The spirit never dies

The spirit never dies

For the last few weeks, i have been inclined to slow down and take time to integrate what has happened in my life during the last few months – and a lot has happened.

My place of choice to take time out and reflect, is a village called Combloux in the Alps, where I can retreat with my husband and two children, away from hectic urban living.

There I become more focus on my inner landscape and cultivate the art of being fully present, with more dedication. I chose to make every step of the day a meditation practice.

I literally chose to smell the roses and often use a mindfulness technique to connect more consciously to the 5 senses as well as the psychic senses.

There is so much to take in – from the smells of the bakery to the sight of the Mont Blanc, the sound of snowflakes or the laughter of children.

I pay attention because it is so easy to be eager to go on holiday but once there to spend time worrying again about the future and missing what we were so much looking forward to. But life is now, in this moment, because that is all we have.

Whilst in Combloux, I had a beautiful opportunity to deepen my appreciation of life as I got to spend time with Luc, my son’s ski teacher for the last three years. I always used to get in touch with him before coming to Combloux to ensure I would get a few lessons booked in but in the last 10 months I had not heard back from him. It was only at Christmas that I discovered the news of his shocking ski accident in March last year. Luc, as I had knew him, was a 35 year old, tall, athletic adorable guy with long, really long dreadlocks. He was the kindest spirit, full of life, a lover of nature and a gifted children’s teacher.  Now everywhere I mentioned his name, I saw people’s face filled with pity and shock. ‘ Ah yes it is terrible what happened to Luc..’ ‘Life is so unfair; such bad luck now his life is ruined’.

And yes it is true to say that Luc had a terrible ski accident causing spinal cord injury, a coma and paralysis of his legs. But as I saw people’s own fears when talking about Luc, meditation literally brought light to what looked like the worse. Who are we to judge what happens in life, how do we know what is bad luck or good luck? There is a lovely story of an old man with his son and his horse in MMS that reminds us not judge life too quickly. The universe has its unique intelligence and the biggest challenges are often the key to our greatest transformation, the push we need to get to know ourselves better and understand what life is all about.

So I went to see Luc with that in mind, a mind open to see life as it is, with acceptance rather than the projection of my own fears of death, paralysis and pain.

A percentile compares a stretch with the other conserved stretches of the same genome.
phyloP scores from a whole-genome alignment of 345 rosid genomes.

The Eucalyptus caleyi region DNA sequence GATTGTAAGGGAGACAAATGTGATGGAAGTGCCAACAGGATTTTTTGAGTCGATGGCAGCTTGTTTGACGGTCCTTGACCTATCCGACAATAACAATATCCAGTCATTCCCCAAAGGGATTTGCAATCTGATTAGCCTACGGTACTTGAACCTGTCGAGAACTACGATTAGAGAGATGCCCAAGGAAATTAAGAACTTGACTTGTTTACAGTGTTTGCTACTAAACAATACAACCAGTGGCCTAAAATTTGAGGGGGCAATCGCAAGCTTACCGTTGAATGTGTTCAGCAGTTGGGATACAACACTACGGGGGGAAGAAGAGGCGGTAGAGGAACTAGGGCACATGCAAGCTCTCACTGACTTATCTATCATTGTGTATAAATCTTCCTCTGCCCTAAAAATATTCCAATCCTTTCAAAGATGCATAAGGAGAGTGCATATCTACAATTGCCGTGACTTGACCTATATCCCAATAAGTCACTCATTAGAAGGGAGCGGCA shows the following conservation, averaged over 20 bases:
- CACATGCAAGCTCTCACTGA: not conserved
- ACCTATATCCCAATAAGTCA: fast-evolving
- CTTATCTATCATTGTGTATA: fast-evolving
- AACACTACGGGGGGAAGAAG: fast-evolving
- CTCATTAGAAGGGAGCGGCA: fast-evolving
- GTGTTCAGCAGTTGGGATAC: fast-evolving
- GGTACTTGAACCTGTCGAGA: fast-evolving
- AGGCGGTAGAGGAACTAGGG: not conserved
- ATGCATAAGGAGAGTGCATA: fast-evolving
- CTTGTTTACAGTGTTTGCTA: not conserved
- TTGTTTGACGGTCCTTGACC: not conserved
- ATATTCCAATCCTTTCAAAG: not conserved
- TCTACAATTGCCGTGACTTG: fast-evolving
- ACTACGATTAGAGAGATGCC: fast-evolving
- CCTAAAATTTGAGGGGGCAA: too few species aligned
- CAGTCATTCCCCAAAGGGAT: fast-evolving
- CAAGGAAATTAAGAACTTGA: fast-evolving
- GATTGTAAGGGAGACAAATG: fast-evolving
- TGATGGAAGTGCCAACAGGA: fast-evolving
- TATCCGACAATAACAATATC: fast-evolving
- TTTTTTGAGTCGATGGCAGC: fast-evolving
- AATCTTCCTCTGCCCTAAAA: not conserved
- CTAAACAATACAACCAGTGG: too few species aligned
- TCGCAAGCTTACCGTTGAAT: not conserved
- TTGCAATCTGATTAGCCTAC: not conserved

Rather than sitting by his side feeling awkward or dreading what to say to someone who has gone through so much, I sat with an open heart and a strong belief that somehow this was his path to ‘walk’ or maybe his path not to walk anymore.

This time I did not meet up with Luc at the bottom of slopes but rather in his little chalet a few meters away from the slopes. As he opened the door, I saw the tall man with the dreadlocks had disappeared and there was a weak, shivering Luc in a wheelchair, with short hair and broken teeth.

I felt the strong emotion of sadness rise up. I remembered not to fight it but simply to let it be and let it pass.

I walked into the tiny space and was ever so grateful for having learnt to meditate. There were long moments of silence when Luc told me about his pain, the physical and all the other ones; moments when I just listened and looked deep into his eyes.

Words do not do justice to this experience, but there was a true sense of connection. I suddenly saw beyond his injured body and if the eyes are the window of the soul, I did have a sense that this was a soul to soul connection.

I was humbled by the time I spent with Luc this weekend. I had a deep insight about having an open heart and accepting all that is. I realized we can have the deepest most beautiful experience of love and connection whatever our outside circumstances.

It takes learning to see beyond our conditioned thoughts and the ability to connect to the present moment to experience the joy and the peace we are always chasing. I am not the one in the wheelchair but I know for sure that Luc and I would not have a chance to truly ‘connect’ and see beyond the masks by chatting at the bottom of the slopes. Who is to say that his life will not be happier, deeper and richer than most of us who have our two legs and yet suffer from constant discontent?

Who is to say what transformation this traumatic accident will bring for him? How can we tell what treasures are hidden underneath the surface? Luc has reminded me to count my blessings a hundredfold and to trust the intelligence of universe. Tonight, on the full moon, my thoughts are with him, for a brave soul who has taken on an incredible challenge. He died three times after the accident – still he chose to come back..